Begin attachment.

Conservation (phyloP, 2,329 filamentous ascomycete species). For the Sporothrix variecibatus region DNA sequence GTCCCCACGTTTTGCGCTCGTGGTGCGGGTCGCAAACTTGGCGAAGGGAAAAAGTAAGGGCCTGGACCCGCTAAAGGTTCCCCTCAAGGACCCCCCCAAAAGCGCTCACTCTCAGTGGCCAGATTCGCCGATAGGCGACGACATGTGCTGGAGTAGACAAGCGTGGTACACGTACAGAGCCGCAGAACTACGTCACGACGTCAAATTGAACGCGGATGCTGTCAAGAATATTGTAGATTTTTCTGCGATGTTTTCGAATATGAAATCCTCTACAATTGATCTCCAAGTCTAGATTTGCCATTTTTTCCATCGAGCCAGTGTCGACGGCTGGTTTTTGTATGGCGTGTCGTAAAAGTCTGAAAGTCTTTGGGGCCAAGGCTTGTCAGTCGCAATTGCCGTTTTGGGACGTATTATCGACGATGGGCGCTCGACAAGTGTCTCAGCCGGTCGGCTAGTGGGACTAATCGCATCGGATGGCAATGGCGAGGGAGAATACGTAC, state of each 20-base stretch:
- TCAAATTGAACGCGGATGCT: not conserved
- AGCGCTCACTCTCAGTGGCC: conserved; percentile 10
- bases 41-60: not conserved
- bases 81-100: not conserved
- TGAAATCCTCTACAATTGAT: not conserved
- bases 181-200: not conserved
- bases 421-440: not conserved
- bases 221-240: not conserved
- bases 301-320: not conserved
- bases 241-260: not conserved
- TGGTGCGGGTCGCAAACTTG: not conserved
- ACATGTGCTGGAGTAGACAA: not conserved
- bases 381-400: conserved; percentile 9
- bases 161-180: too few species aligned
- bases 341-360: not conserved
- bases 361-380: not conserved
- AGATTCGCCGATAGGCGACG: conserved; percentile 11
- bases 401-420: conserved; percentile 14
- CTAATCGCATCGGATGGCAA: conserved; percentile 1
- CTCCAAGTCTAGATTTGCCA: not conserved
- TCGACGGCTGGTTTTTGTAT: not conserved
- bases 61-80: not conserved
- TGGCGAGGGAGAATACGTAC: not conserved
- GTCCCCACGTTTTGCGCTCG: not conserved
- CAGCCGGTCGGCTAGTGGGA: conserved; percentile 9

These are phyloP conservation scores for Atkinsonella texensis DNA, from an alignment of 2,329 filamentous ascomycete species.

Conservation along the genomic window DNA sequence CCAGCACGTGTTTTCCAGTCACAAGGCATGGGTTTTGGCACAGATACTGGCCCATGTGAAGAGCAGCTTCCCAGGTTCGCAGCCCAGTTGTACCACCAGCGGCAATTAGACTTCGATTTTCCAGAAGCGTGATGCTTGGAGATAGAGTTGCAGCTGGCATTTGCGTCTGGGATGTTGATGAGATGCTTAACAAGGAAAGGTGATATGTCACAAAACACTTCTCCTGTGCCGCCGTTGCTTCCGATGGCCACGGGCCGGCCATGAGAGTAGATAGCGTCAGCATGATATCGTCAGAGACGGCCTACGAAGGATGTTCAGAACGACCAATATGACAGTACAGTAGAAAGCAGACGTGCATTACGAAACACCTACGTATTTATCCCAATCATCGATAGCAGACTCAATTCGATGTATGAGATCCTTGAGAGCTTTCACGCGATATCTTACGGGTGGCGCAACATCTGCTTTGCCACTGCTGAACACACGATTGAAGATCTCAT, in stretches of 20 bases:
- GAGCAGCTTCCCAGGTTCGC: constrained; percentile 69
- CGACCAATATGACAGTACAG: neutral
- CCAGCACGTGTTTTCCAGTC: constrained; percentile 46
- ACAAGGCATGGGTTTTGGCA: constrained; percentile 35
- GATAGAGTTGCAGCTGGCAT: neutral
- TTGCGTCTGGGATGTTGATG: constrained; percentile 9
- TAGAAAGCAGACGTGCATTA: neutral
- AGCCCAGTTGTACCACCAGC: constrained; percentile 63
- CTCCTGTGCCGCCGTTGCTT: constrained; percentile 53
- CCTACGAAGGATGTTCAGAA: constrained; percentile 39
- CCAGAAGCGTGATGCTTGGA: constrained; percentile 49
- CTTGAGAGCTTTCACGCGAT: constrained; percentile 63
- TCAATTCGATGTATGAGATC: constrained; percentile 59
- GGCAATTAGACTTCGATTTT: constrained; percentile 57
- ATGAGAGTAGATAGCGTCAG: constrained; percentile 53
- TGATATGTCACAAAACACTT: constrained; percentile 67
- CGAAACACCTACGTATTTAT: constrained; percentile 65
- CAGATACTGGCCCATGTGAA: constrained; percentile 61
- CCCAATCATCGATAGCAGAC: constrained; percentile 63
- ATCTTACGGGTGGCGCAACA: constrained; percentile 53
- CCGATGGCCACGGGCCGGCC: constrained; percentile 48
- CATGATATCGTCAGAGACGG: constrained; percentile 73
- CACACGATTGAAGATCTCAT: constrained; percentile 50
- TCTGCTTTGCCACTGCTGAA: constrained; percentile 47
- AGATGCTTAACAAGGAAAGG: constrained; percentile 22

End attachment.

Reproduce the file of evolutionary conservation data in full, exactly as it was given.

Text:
Conservation (phyloP, 2,329 filamentous ascomycete species). For the Sporothrix variecibatus region DNA sequence GTCCCCACGTTTTGCGCTCGTGGTGCGGGTCGCAAACTTGGCGAAGGGAAAAAGTAAGGGCCTGGACCCGCTAAAGGTTCCCCTCAAGGACCCCCCCAAAAGCGCTCACTCTCAGTGGCCAGATTCGCCGATAGGCGACGACATGTGCTGGAGTAGACAAGCGTGGTACACGTACAGAGCCGCAGAACTACGTCACGACGTCAAATTGAACGCGGATGCTGTCAAGAATATTGTAGATTTTTCTGCGATGTTTTCGAATATGAAATCCTCTACAATTGATCTCCAAGTCTAGATTTGCCATTTTTTCCATCGAGCCAGTGTCGACGGCTGGTTTTTGTATGGCGTGTCGTAAAAGTCTGAAAGTCTTTGGGGCCAAGGCTTGTCAGTCGCAATTGCCGTTTTGGGACGTATTATCGACGATGGGCGCTCGACAAGTGTCTCAGCCGGTCGGCTAGTGGGACTAATCGCATCGGATGGCAATGGCGAGGGAGAATACGTAC, state of each 20-base stretch:
- TCAAATTGAACGCGGATGCT: not conserved
- AGCGCTCACTCTCAGTGGCC: conserved; percentile 10
- bases 41-60: not conserved
- bases 81-100: not conserved
- TGAAATCCTCTACAATTGAT: not conserved
- bases 181-200: not conserved
- bases 421-440: not conserved
- bases 221-240: not conserved
- bases 301-320: not conserved
- bases 241-260: not conserved
- TGGTGCGGGTCGCAAACTTG: not conserved
- ACATGTGCTGGAGTAGACAA: not conserved
- bases 381-400: conserved; percentile 9
- bases 161-180: too few species aligned
- bases 341-360: not conserved
- bases 361-380: not conserved
- AGATTCGCCGATAGGCGACG: conserved; percentile 11
- bases 401-420: conserved; percentile 14
- CTAATCGCATCGGATGGCAA: conserved; percentile 1
- CTCCAAGTCTAGATTTGCCA: not conserved
- TCGACGGCTGGTTTTTGTAT: not conserved
- bases 61-80: not conserved
- TGGCGAGGGAGAATACGTAC: not conserved
- GTCCCCACGTTTTGCGCTCG: not conserved
- CAGCCGGTCGGCTAGTGGGA: conserved; percentile 9

These are phyloP conservation scores for Atkinsonella texensis DNA, from an alignment of 2,329 filamentous ascomycete species.

Conservation along the genomic window DNA sequence CCAGCACGTGTTTTCCAGTCACAAGGCATGGGTTTTGGCACAGATACTGGCCCATGTGAAGAGCAGCTTCCCAGGTTCGCAGCCCAGTTGTACCACCAGCGGCAATTAGACTTCGATTTTCCAGAAGCGTGATGCTTGGAGATAGAGTTGCAGCTGGCATTTGCGTCTGGGATGTTGATGAGATGCTTAACAAGGAAAGGTGATATGTCACAAAACACTTCTCCTGTGCCGCCGTTGCTTCCGATGGCCACGGGCCGGCCATGAGAGTAGATAGCGTCAGCATGATATCGTCAGAGACGGCCTACGAAGGATGTTCAGAACGACCAATATGACAGTACAGTAGAAAGCAGACGTGCATTACGAAACACCTACGTATTTATCCCAATCATCGATAGCAGACTCAATTCGATGTATGAGATCCTTGAGAGCTTTCACGCGATATCTTACGGGTGGCGCAACATCTGCTTTGCCACTGCTGAACACACGATTGAAGATCTCAT, in stretches of 20 bases:
- GAGCAGCTTCCCAGGTTCGC: constrained; percentile 69
- CGACCAATATGACAGTACAG: neutral
- CCAGCACGTGTTTTCCAGTC: constrained; percentile 46
- ACAAGGCATGGGTTTTGGCA: constrained; percentile 35
- GATAGAGTTGCAGCTGGCAT: neutral
- TTGCGTCTGGGATGTTGATG: constrained; percentile 9
- TAGAAAGCAGACGTGCATTA: neutral
- AGCCCAGTTGTACCACCAGC: constrained; percentile 63
- CTCCTGTGCCGCCGTTGCTT: constrained; percentile 53
- CCTACGAAGGATGTTCAGAA: constrained; percentile 39
- CCAGAAGCGTGATGCTTGGA: constrained; percentile 49
- CTTGAGAGCTTTCACGCGAT: constrained; percentile 63
- TCAATTCGATGTATGAGATC: constrained; percentile 59
- GGCAATTAGACTTCGATTTT: constrained; percentile 57
- ATGAGAGTAGATAGCGTCAG: constrained; percentile 53
- TGATATGTCACAAAACACTT: constrained; percentile 67
- CGAAACACCTACGTATTTAT: constrained; percentile 65
- CAGATACTGGCCCATGTGAA: constrained; percentile 61
- CCCAATCATCGATAGCAGAC: constrained; percentile 63
- ATCTTACGGGTGGCGCAACA: constrained; percentile 53
- CCGATGGCCACGGGCCGGCC: constrained; percentile 48
- CATGATATCGTCAGAGACGG: constrained; percentile 73
- CACACGATTGAAGATCTCAT: constrained; percentile 50
- TCTGCTTTGCCACTGCTGAA: constrained; percentile 47
- AGATGCTTAACAAGGAAAGG: constrained; percentile 22